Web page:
To help produce fresh posts each week that will interest consumers, Unum and Colonial Life have tapped into a network of professional writers with expertise in health, workplace issues, and everyday work-life balance topics. “Many of them write their own blogs or articles on these issues,” says Winston. “We commission them to write original material for us.”
When Unum or Colonial Life provides a post from an outside writer that deals with insurance coverage, they do so without promoting Unum or Colonial Life. Sharing one of these posts is like passing along a column from a personal finance magazine.
An example is a recent post titled “Long-term disability insurance gets little attention but can pay off.” It is a piece of earned media, shared with permission from Kaiser Health News. The writer quotes statistics from LIMRA, Mercer, the Council for Disability Awareness, the Federal Reserve Board and the Social Security Administration. It explains the need for the coverage, describes general features common to many disability plans and provides some advice for navigating enrollment. (It does mention Mike Simonds, CEO of Unum, but only to provide auto-enrollment statistics.)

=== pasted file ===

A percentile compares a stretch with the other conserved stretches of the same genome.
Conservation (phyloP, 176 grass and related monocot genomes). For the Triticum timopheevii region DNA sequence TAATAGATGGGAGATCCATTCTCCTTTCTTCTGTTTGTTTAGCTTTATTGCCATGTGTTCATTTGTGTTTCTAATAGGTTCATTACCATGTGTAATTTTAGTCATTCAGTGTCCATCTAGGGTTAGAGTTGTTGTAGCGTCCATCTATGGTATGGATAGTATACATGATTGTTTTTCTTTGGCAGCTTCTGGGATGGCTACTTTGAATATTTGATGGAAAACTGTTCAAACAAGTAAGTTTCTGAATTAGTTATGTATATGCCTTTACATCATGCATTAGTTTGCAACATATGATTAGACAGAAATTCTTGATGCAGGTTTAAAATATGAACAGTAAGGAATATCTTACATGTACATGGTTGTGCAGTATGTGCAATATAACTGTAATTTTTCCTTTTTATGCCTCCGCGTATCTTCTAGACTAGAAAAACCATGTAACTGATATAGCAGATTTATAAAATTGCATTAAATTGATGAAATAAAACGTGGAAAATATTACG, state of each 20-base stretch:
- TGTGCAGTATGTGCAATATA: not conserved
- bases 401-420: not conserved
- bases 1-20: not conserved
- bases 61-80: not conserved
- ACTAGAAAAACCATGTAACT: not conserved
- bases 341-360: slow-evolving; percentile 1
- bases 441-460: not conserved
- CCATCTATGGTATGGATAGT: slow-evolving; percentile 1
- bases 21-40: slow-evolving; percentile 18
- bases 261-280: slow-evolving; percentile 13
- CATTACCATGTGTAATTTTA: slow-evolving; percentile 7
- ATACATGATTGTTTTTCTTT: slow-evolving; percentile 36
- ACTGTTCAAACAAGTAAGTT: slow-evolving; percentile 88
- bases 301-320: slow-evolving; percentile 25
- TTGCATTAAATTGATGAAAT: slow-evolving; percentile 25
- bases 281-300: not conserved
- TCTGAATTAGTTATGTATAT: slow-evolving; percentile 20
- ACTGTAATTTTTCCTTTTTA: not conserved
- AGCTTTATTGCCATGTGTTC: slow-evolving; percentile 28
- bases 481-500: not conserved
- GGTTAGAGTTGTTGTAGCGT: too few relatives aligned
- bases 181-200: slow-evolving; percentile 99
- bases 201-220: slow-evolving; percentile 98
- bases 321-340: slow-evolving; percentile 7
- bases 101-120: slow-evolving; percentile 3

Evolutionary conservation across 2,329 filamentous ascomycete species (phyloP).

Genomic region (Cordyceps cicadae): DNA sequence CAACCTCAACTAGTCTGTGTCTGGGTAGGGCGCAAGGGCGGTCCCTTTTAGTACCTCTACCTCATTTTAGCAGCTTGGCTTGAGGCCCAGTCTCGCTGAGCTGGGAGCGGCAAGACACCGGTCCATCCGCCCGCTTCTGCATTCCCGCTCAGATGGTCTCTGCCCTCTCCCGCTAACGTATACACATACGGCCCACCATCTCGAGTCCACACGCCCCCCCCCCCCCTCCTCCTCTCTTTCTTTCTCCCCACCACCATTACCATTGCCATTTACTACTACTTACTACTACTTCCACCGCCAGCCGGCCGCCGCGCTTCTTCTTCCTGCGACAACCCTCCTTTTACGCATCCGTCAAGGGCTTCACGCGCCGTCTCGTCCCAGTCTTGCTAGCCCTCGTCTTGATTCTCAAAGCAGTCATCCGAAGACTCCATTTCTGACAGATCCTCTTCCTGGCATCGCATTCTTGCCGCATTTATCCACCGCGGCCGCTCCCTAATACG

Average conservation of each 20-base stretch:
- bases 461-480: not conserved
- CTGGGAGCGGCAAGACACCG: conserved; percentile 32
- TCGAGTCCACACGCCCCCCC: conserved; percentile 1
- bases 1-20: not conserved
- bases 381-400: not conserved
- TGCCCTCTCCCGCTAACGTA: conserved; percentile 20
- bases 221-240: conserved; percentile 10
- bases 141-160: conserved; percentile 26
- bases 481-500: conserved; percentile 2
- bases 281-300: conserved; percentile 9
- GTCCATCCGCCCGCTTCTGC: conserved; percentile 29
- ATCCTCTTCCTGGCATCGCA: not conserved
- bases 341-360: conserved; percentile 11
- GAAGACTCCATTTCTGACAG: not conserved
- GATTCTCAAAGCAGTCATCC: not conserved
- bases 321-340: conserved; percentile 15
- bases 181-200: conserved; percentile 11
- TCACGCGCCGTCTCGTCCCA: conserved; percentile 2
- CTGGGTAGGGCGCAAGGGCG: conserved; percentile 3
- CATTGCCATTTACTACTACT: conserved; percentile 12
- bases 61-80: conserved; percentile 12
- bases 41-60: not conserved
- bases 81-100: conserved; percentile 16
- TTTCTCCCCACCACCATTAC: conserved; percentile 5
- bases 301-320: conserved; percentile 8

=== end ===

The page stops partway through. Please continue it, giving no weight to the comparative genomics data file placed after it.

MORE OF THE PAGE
Although the recipient of this and other posts knows that the article is coming from the Unum or Colonial Life website, the purpose is clearly informational. It raises the stature of the broker or plan administrator who is part of delivering the article.
For Unum and Colonial Life, their WorkWell and WorkLife sites and Brand Ambassador program achieve the purpose of opening communication channels with their customers. That’s important at a time when benefits consumers have so many choices to make.
Thomas A. McCoy, CLU, retired in 2013 as editor-in-chief of Rough Notes magazine.